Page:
I realized my family’s the most important thing to me in the world. That is my Super Bowl and it will always be my Super Bowl. – Former BYU and Philadelphia Eagle tight end Chad Lewis

PHOENIX — Much like a coach has his bag of tricks to help him come gameday, Chad Lewis has his treasure trove of life lessons football has taught him that aid the former tight end in everyday life.

One of those tough lessons came 10 years ago when Lewis' Philadelphia Eagles faced the New England Patriots in Super Bowl XXXIX. In the only time Lewis — an undrafted NFL player out of BYU — was a part of a team that made the NFL's championship game, he couldn't play. He was sidelined with a foot injury, and the Eagles ultimately lost to New England, 24-21.

"My whole life I had worked and dreamt about playing in the Super Bowl. Sitting on the sideline with two screws through my foot, I realized that my family was my Super Bowl," Lewis said this week, days before the Patriots seek their first Super Bowl win since that season when they face Seattle in Super Bowl XLIX on Sunday. "I wouldn’t be able to play in the game, I wouldn’t be able to score touchdowns and help our team win on the field. But I realized my family’s the most important thing to me in the world.

"That is my Super Bowl and it will always be my Super Bowl."

In the Eagles' 27-10 victory over Atlanta in the NFC championship game back in 2005, Lewis caught four passes for 20 yards. He also scored two touchdowns, but injured his foot on the second score.

"It was the play-calling by (then-Eagles head coach) Andy Reid," Lewis said of how he was able to score twice in the NFC title game. "He knew exactly what he wanted to do in the red zone and inside the 5. We put those plays in during the week and we were very confident they would work really nice."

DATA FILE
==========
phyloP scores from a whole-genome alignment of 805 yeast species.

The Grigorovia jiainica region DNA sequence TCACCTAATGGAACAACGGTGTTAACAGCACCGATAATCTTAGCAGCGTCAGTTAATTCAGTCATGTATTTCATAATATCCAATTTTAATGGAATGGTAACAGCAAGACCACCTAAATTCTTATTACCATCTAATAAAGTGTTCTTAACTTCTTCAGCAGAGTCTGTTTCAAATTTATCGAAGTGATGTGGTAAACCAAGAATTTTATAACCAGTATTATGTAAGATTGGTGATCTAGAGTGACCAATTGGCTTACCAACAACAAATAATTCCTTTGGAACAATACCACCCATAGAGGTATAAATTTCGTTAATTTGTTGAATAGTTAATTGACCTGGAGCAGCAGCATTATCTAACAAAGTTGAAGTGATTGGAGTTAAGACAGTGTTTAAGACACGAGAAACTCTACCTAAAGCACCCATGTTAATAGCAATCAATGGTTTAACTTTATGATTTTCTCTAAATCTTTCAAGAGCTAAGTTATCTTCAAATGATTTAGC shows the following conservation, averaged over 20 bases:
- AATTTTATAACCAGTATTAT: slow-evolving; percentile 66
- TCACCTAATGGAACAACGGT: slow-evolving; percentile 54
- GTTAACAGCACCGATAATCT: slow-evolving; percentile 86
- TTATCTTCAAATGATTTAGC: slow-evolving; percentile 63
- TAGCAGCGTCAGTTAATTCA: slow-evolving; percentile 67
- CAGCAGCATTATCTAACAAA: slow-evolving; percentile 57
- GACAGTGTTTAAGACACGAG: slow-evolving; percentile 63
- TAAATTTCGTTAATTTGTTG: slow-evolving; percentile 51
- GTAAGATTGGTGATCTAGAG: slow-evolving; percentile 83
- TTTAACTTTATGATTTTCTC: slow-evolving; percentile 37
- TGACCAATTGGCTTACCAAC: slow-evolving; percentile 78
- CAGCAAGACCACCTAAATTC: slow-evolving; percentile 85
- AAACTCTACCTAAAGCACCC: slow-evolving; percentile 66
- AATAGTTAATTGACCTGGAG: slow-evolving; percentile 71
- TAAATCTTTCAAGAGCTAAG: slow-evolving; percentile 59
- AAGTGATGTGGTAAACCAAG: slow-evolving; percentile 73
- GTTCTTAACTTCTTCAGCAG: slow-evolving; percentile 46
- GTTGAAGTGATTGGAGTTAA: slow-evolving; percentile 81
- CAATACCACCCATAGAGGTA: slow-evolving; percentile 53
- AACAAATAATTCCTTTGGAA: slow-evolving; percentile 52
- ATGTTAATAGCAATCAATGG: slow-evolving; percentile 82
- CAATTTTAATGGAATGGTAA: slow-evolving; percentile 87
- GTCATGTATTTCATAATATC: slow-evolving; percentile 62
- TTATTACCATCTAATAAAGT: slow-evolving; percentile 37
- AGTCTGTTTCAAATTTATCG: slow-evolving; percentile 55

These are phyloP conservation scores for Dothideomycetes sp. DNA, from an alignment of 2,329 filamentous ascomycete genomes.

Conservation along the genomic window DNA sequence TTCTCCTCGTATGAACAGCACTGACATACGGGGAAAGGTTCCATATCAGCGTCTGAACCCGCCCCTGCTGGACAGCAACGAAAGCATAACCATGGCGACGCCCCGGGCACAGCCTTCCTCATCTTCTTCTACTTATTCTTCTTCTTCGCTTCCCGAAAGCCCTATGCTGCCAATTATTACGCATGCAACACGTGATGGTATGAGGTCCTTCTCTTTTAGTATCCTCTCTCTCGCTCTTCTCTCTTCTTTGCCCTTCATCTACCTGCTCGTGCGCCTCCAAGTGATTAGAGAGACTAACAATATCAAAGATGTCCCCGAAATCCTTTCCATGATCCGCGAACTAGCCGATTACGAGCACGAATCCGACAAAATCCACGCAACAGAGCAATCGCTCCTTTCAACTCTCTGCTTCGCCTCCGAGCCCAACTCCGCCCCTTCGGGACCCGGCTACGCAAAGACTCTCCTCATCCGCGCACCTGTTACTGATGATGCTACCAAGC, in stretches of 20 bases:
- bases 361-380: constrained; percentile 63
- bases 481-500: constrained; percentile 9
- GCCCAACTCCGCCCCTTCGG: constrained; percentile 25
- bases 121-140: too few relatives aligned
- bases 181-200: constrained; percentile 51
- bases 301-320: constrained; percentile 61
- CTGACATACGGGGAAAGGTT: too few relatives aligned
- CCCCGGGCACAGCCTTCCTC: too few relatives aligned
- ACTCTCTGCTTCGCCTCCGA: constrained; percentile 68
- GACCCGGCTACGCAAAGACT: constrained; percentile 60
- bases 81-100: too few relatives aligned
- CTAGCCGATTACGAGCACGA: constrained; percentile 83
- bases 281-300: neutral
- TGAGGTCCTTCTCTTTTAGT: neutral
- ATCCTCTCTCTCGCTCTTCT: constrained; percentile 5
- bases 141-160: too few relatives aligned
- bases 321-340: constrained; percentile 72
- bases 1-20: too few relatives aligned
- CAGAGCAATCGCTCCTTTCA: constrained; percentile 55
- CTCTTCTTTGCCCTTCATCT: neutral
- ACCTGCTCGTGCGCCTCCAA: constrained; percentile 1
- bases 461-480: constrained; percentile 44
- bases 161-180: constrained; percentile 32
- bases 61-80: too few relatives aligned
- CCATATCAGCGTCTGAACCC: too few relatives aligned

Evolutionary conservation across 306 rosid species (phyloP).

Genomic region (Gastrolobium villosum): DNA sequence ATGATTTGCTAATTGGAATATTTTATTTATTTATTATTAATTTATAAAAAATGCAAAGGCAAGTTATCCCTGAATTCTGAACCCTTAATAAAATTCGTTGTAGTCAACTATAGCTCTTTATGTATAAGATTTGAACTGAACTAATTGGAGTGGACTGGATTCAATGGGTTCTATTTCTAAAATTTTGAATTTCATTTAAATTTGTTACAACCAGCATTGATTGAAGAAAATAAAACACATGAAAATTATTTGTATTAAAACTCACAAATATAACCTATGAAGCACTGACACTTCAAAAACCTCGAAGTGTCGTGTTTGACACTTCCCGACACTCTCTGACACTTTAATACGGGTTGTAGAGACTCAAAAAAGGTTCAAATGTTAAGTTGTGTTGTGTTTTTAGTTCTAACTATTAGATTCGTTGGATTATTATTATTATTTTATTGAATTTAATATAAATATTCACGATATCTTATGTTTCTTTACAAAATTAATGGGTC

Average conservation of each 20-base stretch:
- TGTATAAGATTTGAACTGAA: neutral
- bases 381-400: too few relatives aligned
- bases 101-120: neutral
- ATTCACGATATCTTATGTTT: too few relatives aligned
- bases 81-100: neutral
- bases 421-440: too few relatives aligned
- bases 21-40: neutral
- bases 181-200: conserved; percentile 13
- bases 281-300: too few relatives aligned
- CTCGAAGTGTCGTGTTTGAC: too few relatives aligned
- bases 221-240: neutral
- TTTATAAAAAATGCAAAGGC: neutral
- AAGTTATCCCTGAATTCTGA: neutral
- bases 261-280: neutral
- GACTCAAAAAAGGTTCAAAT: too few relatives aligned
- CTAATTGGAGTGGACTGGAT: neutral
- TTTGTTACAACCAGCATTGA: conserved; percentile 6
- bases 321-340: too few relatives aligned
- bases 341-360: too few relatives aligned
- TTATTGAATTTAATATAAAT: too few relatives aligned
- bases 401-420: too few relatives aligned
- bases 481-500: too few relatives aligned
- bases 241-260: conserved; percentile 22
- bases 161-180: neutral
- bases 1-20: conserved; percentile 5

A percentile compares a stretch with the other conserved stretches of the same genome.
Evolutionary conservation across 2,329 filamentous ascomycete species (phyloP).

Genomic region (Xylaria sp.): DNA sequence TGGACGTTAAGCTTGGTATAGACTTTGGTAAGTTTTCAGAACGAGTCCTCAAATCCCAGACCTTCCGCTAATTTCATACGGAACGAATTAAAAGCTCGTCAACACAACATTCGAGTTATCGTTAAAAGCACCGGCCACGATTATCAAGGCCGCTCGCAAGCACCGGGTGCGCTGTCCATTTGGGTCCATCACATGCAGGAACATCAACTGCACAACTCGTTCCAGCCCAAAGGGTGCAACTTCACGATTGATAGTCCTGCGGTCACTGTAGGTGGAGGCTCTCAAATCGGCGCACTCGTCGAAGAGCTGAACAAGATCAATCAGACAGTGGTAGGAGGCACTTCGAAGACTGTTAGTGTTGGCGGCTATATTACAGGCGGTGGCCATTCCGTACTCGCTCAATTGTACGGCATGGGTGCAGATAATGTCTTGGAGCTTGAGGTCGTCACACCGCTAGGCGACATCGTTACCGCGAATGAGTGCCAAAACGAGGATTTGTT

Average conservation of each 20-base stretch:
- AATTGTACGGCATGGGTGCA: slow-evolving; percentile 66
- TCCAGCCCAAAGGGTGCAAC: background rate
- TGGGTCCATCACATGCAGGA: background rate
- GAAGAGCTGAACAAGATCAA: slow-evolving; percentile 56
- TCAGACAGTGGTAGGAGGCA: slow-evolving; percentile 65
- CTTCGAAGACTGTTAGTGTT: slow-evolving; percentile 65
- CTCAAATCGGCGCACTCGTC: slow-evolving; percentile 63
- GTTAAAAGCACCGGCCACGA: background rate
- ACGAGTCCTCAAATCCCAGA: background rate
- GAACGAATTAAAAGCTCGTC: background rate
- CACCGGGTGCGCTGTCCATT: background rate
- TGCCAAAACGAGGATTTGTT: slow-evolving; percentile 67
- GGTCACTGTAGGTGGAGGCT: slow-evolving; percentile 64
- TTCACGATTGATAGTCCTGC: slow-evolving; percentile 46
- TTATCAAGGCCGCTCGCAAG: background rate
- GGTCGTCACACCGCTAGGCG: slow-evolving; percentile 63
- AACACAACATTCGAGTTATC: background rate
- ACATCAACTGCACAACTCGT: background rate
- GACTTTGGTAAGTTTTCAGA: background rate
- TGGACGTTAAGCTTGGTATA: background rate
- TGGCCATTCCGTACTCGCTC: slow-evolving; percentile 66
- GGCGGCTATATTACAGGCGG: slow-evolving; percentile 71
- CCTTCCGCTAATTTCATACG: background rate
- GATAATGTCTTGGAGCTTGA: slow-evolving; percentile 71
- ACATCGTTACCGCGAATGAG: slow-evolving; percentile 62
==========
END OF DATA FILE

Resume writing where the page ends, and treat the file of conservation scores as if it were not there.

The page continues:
Lewis now serves as associate athletic director of development at his alma mater, BYU. But his football story is one that can provide inspiration. It included Lewis walking on at BYU, then becoming an All-American. At the pro level, he went undrafted, yet turned his fortunes around and became a three-time Pro Bowler.

"Once I realized that I put my uniform on just like a Pro Bowler put his uniform, that I was a talented, deserving player, I didn’t need to be intimidated by anyone or anything and that I had great skill and a lot to offer my team," Lewis said. "Once I realized that, then I was a benefit to my team.

"I think it is such a powerful image for us to realize that we are all walk-ons. We are entitled to nothing. The sooner we learn that we have to work and earn what we get, the better our lives will be."

Lewis' on-field story is over, but it has at least one more Super Bowl chapter for two players who were on the field that day when the Patriots beat the Eagles in the Super Bowl 10 years ago. On Sunday, New England quarterback Tom Brady will play in his sixth Super Bowl. Defensive tackle Vince Wilfork, a rookie on that Patriots team, will also be there, searching for his second title.

"My first year in the NFL, winning the Super Bowl, I was like, ‘Man, this is easy. I could do this all the time,’ " Wilfork said Wednesday. "And little did I know here I am 11 years later more excited now than then that I’m at this level with my teammates."

Lewis, who authored the book "Surround Yourself with Greatness," is acutely aware of the importance of a strong support system.

"I was surrounded by great teammates, coaches, great family," he said. "I was a product of my environment. But at the same time, I learned along the way about hard work, perseverance and believing in yourself, and those are just as important."

Email: bjudd@deseretnews.com; Twitter: @brandonljudd